As the price of silver searches for a bottom, and as many wonder if the precious metals’ bull is over, it is worth re-examining the other source of demand for silver: namely, from industry. This is also important if in fact the world is moving toward some kind of recovery, where you would think the price of silver would catch a bid from industrial users.
In recent years, the rise of the silver price has come almost exclusively from investment, or monetary demand (an important reminder for anyone who claims silver isn’t money, by the way.) But there have been periods of time when silver’s industrial demand drove the price of the white metal higher. In the period between roughly 1900 and 1970, industrial demand for silver increased over 4 times- from 100 million to 400 million ounces. The industrial revolution in silver was due largely to the urbanization and technological revolutions taking place in twentieth century life. Whether we are talking about indoor plumbing, electricity, cars, or aerospace technology, silver proved to be an indispensable metal. One of the largest industrial uses for silver came from photography, invented by Frenchmen Nicephore Niecpe in 1822, and made more popular by Daguerre in the 1840s. By the twentieth century millions of ounces of silver were needed just for photography. But in terms of silver demand, this was just the tip of the iceberg.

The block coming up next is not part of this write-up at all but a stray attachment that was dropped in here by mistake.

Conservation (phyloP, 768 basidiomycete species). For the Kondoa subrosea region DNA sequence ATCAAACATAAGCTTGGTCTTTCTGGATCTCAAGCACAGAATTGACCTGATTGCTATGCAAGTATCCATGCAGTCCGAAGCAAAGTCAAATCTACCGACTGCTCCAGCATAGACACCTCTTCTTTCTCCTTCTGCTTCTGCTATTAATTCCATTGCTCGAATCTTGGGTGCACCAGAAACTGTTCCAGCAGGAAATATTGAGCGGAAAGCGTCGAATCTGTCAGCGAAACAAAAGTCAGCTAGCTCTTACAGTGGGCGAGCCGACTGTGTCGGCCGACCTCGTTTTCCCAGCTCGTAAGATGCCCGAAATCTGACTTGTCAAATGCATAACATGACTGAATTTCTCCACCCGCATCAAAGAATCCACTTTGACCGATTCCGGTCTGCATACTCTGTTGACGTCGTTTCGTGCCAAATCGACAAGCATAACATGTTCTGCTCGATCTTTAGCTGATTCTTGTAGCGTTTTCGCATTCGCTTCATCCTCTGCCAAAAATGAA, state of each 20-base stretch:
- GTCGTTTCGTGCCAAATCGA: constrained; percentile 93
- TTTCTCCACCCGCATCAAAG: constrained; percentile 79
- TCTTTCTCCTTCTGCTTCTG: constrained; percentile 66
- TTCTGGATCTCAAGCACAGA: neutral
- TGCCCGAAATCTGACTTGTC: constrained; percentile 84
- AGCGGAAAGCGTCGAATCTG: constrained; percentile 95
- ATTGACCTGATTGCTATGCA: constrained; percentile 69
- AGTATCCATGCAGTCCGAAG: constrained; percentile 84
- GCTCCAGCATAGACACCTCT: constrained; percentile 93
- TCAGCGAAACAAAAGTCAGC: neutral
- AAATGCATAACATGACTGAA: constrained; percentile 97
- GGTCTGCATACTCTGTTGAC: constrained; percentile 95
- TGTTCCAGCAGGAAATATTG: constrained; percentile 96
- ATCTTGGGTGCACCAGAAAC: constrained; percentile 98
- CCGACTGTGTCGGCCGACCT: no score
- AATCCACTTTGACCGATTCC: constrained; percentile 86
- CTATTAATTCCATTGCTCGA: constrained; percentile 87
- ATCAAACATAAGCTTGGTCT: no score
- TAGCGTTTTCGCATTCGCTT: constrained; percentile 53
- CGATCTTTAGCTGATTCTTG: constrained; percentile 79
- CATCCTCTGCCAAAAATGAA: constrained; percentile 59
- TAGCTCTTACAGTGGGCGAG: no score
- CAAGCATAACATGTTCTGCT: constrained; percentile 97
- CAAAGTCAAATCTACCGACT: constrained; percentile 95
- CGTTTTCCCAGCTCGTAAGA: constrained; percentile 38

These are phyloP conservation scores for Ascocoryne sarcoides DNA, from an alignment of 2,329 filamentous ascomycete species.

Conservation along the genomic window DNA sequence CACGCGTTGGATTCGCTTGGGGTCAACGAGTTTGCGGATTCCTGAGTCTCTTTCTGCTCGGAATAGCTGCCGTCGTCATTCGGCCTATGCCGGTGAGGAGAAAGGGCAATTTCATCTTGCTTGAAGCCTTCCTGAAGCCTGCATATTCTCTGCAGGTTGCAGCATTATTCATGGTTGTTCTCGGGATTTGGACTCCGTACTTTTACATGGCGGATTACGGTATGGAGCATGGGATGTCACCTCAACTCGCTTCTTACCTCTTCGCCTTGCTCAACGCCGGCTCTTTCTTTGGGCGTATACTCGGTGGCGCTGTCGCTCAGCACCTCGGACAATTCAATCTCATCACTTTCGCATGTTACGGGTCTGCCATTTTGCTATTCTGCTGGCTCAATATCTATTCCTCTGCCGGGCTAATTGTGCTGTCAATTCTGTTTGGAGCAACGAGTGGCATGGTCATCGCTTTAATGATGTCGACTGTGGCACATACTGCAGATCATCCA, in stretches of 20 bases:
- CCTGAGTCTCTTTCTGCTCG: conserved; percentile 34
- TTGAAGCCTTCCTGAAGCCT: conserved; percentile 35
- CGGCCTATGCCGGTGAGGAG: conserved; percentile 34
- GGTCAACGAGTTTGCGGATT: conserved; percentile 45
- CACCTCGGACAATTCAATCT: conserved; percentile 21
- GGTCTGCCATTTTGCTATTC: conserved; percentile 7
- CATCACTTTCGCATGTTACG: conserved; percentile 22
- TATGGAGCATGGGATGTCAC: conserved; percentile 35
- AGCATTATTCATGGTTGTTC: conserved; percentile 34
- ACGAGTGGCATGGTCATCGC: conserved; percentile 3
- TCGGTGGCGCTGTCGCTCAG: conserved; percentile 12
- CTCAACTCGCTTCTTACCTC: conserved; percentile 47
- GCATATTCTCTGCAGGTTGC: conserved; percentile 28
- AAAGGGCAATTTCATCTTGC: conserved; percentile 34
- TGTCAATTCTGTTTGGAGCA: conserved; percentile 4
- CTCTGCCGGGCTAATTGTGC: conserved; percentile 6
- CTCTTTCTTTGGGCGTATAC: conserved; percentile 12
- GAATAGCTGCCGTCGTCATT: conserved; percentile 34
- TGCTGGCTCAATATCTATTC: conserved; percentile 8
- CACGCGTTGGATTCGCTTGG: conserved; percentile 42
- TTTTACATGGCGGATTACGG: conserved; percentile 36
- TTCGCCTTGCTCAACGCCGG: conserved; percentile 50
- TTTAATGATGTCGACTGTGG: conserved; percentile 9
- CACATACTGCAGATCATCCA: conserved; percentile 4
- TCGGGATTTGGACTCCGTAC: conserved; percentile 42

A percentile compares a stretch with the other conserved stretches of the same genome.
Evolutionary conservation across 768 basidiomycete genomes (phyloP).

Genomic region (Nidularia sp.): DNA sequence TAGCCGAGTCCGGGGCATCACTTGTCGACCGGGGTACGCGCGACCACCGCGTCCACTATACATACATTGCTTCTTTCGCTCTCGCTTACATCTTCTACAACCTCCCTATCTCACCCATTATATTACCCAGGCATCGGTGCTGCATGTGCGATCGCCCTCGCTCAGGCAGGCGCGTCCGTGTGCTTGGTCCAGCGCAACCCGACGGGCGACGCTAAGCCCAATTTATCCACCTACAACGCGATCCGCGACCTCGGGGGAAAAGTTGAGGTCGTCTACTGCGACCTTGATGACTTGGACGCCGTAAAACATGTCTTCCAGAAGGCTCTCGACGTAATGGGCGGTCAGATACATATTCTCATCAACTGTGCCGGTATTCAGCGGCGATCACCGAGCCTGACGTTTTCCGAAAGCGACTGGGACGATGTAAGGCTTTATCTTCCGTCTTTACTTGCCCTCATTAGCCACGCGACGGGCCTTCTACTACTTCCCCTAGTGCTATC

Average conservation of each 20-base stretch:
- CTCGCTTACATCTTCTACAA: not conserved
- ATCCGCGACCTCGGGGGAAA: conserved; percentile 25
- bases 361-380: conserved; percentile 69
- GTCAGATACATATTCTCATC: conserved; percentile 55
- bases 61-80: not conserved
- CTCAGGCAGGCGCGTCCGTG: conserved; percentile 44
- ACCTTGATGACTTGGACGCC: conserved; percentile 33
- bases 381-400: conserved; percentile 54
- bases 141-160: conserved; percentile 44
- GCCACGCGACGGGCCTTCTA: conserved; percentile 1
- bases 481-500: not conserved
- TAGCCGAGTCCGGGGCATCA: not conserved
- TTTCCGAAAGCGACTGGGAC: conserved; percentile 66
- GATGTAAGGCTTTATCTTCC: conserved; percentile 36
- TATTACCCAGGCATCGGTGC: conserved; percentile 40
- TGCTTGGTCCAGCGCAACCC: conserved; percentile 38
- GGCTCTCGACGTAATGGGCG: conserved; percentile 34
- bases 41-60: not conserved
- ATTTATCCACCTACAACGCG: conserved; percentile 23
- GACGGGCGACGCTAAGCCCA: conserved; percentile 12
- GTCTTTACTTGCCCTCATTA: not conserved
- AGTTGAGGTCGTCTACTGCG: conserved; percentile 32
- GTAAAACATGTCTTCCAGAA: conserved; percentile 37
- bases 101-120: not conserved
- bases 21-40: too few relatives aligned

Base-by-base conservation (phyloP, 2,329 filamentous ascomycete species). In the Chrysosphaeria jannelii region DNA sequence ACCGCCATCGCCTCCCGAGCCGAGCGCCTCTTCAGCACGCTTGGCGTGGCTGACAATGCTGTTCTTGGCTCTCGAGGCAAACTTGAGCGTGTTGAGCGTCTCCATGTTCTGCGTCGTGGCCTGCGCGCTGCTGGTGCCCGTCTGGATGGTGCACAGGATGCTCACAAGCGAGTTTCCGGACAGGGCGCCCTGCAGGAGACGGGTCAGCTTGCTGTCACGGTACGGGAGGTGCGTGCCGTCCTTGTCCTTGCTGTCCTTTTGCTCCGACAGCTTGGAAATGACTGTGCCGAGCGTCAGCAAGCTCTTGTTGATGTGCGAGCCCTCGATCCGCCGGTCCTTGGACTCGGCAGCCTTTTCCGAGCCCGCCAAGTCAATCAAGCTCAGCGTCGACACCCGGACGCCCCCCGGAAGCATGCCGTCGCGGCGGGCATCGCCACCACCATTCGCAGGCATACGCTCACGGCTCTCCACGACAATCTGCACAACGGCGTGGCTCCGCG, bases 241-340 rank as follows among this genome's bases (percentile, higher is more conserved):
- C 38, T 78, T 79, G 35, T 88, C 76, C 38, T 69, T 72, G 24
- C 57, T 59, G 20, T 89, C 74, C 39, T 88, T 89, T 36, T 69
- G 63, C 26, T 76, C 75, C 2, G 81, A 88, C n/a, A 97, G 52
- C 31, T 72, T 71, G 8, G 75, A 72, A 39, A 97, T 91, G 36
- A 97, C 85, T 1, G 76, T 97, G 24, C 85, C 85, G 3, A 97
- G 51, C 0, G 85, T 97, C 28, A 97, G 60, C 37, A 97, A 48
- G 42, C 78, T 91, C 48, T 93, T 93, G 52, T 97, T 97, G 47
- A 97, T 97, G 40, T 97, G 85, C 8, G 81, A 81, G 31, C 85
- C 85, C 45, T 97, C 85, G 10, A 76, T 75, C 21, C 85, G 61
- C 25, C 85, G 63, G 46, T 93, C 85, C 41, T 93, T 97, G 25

Still, at some point around 1970, the industrial demand for silver stopped increasing (for a time it actually decreased.) Over the next several decades, industrial demand increases have been far smaller, after having reached the 400 million ounce level in 1970. During the last four years, industrial demand (including photography) has been around 550 million ounces annually. So you can see that the growth in industrial demand has slowed significantly over the last 40 years. But many in the silver industry think this could change, and that industrial silver demand could begin to move toward 800 million ounces a year, or even higher.
The reasons for this growth should not be hard to understand: silver is in many ways a more versatile industrial metal than copper. James Blanchard was fond of pointing out how the average American used several items with silver in it even before he or she left for work in the morning: silver is in your alarm clock, wall switch, wristwatch, bathroom mirror, the plumbing in your bathroom or kitchen, your microwave, water purifier, dishwasher, and, especially if you wear polyester, it is used to make many forms of clothing.